The whole trip was surreal. I don’t have any memories of eating anything, drinking anything; I don’t remember a lot of details, except that I was on a mission. And the most important memory I have is that I had a safe abortion. There were no complications, no problems, no difficulties. I never looked back, and I was never sorry. I never felt like I did something that was inappropriate for me or my family or my situation. I was very, very grateful.
From that point on, I became a very ardent pro-choice advocate. I went on to work as a counselor at an abortion clinic in Wisconsin. I met women who had problems with age, women who were physically not well, women who had irretrievably broken relationships, women who had a lot of kids already. Everybody has their own story, and it’s about what you want your life to be like and what you can handle.
Personally, I consider myself a sociological miracle; I escaped the script that was written for me. I had a very brilliant mother, but she was a woman that grew up in an era where women couldn’t work. It was before there was birth control, and she had nine kids. I was born poor, and I grew up in a household where we had government cheese and welfare benefits. Then I became pregnant, and I was still poor. I really needed to reclaim my life, and having an abortion made a huge difference. I was able to get a degree. I was able to get some work skills under my belt and lean into my talents. I had my second child when my daughter was eight years old, and those eight years really made a difference in terms of making sure I wasn’t permanently mired in poverty.
From left to right: Moore with her children, Supreme Moore Omokunde, Jessalynne Moore, and Adesolu Moore Omokunde.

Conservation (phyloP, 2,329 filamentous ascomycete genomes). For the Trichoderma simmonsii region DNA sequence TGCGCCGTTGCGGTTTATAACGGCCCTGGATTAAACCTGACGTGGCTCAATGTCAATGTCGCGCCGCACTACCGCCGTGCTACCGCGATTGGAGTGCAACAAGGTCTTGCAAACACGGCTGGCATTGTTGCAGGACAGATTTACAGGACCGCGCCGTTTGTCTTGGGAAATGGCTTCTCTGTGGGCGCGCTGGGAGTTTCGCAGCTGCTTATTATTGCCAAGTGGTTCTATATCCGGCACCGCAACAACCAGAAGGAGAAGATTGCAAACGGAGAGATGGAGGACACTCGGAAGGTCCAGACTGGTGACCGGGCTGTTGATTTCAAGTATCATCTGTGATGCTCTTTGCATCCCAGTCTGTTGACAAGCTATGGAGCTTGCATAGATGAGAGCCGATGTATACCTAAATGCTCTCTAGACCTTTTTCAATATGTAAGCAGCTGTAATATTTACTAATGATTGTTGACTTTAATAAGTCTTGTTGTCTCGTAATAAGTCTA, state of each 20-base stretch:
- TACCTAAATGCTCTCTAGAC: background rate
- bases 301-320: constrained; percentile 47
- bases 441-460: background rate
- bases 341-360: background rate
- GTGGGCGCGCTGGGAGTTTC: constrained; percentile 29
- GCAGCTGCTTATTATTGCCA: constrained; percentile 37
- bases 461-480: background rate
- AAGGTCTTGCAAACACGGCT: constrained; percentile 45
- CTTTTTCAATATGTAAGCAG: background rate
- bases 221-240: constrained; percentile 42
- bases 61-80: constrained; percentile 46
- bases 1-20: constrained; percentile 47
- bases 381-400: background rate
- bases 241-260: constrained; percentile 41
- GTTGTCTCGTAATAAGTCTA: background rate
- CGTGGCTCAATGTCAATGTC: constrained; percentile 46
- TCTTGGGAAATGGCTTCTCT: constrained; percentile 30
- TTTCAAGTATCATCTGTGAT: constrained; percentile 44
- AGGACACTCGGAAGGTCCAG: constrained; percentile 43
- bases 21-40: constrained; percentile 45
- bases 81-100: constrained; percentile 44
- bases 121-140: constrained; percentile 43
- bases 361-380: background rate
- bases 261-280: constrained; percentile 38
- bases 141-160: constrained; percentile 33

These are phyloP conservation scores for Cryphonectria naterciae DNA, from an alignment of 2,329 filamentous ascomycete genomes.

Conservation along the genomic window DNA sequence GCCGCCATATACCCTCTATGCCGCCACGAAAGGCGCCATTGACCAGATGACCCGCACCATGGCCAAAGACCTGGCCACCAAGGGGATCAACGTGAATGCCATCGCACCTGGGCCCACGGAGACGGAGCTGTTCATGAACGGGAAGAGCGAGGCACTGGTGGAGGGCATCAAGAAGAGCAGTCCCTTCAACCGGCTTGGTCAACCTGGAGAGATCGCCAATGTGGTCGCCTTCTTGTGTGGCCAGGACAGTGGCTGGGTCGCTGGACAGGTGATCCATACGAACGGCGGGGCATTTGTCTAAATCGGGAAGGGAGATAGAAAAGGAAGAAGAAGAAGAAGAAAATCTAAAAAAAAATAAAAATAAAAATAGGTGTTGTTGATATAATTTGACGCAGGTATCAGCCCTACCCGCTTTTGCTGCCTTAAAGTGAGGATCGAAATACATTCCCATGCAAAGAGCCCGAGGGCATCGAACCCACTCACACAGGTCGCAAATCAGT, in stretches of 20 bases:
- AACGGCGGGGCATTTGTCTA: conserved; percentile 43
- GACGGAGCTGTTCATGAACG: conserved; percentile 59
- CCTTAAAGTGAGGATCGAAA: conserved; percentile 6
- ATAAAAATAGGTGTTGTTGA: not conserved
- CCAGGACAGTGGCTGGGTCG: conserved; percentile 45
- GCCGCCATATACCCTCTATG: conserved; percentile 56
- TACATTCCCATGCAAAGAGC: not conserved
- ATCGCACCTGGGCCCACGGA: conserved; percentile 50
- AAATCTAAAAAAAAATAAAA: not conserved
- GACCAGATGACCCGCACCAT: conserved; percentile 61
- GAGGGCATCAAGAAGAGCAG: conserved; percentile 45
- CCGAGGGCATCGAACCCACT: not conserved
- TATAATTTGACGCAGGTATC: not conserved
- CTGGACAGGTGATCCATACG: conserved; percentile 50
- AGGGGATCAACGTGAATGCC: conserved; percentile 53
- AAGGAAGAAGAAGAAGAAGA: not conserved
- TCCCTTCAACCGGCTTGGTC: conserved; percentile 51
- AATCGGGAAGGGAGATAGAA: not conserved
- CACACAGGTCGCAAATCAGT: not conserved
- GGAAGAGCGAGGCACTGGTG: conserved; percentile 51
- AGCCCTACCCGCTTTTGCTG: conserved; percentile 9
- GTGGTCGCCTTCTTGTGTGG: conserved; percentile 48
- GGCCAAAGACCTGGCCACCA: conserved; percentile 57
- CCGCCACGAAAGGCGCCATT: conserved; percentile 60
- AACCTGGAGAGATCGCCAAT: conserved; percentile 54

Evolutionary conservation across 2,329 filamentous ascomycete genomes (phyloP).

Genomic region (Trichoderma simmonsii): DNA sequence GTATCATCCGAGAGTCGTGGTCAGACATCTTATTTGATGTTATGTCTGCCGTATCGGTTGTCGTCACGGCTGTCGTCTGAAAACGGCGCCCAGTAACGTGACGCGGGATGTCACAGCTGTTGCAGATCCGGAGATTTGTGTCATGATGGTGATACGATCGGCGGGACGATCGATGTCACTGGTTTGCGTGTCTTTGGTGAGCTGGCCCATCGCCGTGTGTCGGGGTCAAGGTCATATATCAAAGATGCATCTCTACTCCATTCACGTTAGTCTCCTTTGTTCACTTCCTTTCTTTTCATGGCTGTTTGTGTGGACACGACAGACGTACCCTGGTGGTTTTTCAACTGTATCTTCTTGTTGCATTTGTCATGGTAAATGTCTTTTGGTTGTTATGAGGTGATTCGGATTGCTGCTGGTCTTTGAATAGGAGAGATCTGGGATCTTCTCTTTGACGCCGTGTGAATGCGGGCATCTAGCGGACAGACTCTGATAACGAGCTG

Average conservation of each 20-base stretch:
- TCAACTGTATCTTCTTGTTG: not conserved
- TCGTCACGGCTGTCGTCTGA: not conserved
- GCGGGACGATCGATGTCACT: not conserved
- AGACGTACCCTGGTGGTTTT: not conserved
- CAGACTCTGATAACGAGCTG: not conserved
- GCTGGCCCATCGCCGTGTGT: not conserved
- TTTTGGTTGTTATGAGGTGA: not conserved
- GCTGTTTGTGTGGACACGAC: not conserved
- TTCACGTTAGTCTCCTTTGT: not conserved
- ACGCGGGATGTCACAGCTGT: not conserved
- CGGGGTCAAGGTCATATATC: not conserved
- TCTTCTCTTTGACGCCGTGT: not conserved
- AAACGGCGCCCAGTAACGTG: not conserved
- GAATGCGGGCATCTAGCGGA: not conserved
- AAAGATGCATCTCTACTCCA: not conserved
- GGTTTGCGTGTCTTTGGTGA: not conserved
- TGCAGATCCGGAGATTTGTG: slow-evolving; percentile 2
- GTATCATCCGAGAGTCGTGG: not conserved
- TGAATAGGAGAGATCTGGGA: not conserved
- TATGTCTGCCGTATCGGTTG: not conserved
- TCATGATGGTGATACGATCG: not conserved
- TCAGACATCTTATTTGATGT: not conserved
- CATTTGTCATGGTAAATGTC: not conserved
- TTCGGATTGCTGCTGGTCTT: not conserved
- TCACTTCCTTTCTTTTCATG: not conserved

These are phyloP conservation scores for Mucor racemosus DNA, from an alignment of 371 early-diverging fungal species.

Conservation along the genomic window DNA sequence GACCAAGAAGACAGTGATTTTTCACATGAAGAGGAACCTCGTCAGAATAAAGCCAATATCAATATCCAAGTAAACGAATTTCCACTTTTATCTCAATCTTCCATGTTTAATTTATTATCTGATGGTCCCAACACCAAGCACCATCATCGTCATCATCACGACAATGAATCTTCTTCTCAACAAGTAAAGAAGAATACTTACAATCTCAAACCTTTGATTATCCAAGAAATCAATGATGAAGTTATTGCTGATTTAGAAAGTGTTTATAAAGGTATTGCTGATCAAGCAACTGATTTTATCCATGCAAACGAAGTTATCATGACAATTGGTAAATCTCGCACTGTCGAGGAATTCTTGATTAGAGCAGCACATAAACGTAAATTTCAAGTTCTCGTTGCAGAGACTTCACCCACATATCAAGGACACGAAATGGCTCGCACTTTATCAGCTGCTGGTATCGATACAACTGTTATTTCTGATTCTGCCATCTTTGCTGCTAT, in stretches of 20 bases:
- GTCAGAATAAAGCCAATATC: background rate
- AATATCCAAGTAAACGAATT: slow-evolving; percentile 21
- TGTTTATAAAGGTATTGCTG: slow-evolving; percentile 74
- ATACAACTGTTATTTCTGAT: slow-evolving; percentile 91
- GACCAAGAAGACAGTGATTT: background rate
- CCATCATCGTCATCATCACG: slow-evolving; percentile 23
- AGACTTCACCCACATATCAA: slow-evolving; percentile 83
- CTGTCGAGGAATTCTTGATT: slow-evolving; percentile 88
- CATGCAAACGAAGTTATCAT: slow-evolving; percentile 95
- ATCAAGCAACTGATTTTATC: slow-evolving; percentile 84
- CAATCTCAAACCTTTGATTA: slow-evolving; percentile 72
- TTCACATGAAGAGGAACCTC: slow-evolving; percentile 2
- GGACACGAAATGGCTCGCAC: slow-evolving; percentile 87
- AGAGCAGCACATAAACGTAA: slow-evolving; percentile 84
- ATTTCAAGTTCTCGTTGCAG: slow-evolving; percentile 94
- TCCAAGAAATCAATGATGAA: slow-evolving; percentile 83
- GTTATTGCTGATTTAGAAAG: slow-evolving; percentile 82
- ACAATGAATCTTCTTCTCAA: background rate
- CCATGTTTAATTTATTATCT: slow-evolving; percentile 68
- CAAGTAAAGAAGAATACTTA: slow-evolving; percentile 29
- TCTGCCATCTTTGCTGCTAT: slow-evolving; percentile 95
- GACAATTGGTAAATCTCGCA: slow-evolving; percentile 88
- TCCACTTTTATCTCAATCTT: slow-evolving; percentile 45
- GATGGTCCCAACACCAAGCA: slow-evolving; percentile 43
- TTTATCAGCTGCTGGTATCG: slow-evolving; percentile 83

Courtesy Gwen Moore
But I guess I didn’t tell a lot of people about my abortion, because when my 44-year-old son heard me talk about it the other day to a local news station, he said, “Mom, this is breaking news.” It wasn’t that I was hiding my story before or felt like I hadn’t wanted to share; the moment just didn’t happen. But in this instance, it felt right to me. It just flowed out of my mouth as my lived experience, as a reflection and a contemplation of how hard it could become in this country.
I told my abortion story at a moment that I thought was important—to share that all kinds of people need abortion care. I was the kind of woman they’re talking about: poor Black women who will suffer the most from anti-abortion laws. [I wanted] to share my story, not as a Congresswoman, but as a poor person who had to go to great lengths to do what I did. If Roe is overturned, there’s going to be this big caravan of effort, but only for those women who can find a network or have the resilience to seek this out and figure it out in time. Even though I had other people pay for my procedure, it was a lot of work on my part to get to that point.
But it is important to remember that this ain’t a done deal yet. There are demonstrations being planned all over the country and other direct actions. I think it all has an impact; public opinion is important. Democrats also have to make this an electoral issue. Conservatives have done it for decades, but we’re not known for necessarily coming out on this issue.
The leaked draft opinion argued that abortion is not an enumerated right [meaning it’s not listed in the Constitution]. So if this becomes the Court’s official decision, unless there’s an enumerated right in the Constitution, don’t count on it. That means birth control. That’s marrying outside your race or religion. That’s same sex marriage. If you don’t fight for abortion, your rights are on the chopping block next.
This interview has been edited and condensed for clarity.
Madison Feller Madison is a staff writer at ELLE.com, covering news, politics, and culture.